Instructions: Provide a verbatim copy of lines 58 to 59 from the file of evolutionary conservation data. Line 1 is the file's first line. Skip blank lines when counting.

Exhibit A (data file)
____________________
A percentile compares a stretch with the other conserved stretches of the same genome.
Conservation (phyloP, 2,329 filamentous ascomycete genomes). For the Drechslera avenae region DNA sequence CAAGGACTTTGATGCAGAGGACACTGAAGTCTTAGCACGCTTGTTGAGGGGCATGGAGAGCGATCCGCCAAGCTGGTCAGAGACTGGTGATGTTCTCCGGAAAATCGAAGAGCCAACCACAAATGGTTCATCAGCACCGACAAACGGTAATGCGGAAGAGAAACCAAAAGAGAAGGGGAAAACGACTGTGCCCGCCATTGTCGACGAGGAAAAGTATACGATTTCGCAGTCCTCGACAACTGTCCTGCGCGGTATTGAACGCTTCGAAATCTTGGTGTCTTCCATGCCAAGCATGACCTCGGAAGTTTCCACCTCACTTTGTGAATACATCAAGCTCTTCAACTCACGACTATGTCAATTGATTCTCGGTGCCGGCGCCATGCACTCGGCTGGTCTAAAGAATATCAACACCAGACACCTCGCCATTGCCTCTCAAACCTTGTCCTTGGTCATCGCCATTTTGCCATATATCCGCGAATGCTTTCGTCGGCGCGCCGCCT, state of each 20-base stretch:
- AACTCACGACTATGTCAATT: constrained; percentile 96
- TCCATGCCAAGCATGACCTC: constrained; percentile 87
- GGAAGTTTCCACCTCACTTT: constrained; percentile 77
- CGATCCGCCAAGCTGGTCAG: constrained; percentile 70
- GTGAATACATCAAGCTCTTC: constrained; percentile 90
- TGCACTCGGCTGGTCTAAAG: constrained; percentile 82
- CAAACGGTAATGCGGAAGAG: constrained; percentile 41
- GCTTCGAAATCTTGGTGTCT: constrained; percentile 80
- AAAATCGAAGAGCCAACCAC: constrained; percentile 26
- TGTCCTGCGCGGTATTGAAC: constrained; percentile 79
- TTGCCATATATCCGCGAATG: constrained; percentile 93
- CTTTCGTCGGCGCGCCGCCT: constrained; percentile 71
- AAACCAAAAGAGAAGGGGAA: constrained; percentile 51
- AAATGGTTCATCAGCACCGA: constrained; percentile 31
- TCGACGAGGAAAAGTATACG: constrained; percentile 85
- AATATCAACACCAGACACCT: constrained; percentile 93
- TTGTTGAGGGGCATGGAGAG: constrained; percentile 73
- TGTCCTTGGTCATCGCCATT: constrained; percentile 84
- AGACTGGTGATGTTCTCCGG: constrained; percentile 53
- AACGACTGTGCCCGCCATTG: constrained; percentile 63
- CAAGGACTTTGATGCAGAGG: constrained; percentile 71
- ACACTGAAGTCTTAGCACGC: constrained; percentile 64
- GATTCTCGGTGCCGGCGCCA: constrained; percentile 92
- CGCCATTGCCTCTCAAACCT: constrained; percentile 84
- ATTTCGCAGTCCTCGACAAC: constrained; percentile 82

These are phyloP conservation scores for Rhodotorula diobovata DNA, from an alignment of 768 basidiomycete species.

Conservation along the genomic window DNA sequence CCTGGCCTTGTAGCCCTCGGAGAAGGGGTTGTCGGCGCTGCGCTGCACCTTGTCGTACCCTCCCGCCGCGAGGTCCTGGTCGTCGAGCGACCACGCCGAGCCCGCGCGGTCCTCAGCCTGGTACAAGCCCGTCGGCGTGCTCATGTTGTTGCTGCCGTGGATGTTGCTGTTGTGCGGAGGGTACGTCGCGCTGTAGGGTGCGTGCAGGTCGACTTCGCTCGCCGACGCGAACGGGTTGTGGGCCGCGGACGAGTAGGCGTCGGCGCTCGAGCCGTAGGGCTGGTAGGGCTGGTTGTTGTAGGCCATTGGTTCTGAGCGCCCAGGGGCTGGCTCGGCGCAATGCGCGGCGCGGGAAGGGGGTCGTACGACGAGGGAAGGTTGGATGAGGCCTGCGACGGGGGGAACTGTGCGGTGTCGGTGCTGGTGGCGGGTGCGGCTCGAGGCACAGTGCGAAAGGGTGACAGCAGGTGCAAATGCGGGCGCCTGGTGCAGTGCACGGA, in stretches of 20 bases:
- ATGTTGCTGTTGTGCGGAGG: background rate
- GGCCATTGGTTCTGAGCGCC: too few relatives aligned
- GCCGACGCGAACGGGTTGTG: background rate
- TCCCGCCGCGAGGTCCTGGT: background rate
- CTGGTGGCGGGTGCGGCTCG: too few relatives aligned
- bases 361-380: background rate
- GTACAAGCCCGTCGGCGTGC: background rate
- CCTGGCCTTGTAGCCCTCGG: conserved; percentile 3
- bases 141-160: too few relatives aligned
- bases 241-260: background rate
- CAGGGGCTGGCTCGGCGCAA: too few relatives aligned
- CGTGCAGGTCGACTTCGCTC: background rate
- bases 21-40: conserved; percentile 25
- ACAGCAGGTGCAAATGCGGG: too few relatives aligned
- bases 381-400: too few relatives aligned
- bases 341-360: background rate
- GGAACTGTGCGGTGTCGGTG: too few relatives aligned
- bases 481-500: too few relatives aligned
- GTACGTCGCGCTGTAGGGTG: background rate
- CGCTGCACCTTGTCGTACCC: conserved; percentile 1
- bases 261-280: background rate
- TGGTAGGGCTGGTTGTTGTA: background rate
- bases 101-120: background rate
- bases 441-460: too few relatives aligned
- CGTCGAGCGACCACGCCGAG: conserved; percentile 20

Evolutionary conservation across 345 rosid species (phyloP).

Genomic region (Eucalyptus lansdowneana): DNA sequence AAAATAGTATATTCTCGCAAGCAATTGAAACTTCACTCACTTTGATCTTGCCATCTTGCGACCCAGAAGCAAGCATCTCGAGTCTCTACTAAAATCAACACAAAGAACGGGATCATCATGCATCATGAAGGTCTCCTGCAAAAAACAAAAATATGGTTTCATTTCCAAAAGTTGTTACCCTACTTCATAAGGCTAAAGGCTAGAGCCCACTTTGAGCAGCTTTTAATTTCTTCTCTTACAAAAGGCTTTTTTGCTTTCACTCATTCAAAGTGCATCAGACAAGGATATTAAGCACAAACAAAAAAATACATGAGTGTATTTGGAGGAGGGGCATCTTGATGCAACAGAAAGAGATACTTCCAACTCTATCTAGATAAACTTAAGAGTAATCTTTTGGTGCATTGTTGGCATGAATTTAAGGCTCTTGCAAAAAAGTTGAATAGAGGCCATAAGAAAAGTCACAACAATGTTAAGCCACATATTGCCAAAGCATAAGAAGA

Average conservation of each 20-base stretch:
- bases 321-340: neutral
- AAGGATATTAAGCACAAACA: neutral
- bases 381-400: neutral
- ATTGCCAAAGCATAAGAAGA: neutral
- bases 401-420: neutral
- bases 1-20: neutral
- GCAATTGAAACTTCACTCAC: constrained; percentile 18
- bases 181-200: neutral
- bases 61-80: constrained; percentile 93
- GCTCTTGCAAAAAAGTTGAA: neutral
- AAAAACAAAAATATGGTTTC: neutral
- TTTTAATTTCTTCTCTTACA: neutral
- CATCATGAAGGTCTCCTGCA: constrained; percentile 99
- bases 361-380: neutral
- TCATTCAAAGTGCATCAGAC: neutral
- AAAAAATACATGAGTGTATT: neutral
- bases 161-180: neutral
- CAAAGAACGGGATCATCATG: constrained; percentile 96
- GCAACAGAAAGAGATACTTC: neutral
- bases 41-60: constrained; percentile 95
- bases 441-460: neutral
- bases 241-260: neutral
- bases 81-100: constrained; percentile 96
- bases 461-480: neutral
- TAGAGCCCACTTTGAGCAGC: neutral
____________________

- bases 321-340: neutral
- AAGGATATTAAGCACAAACA: neutral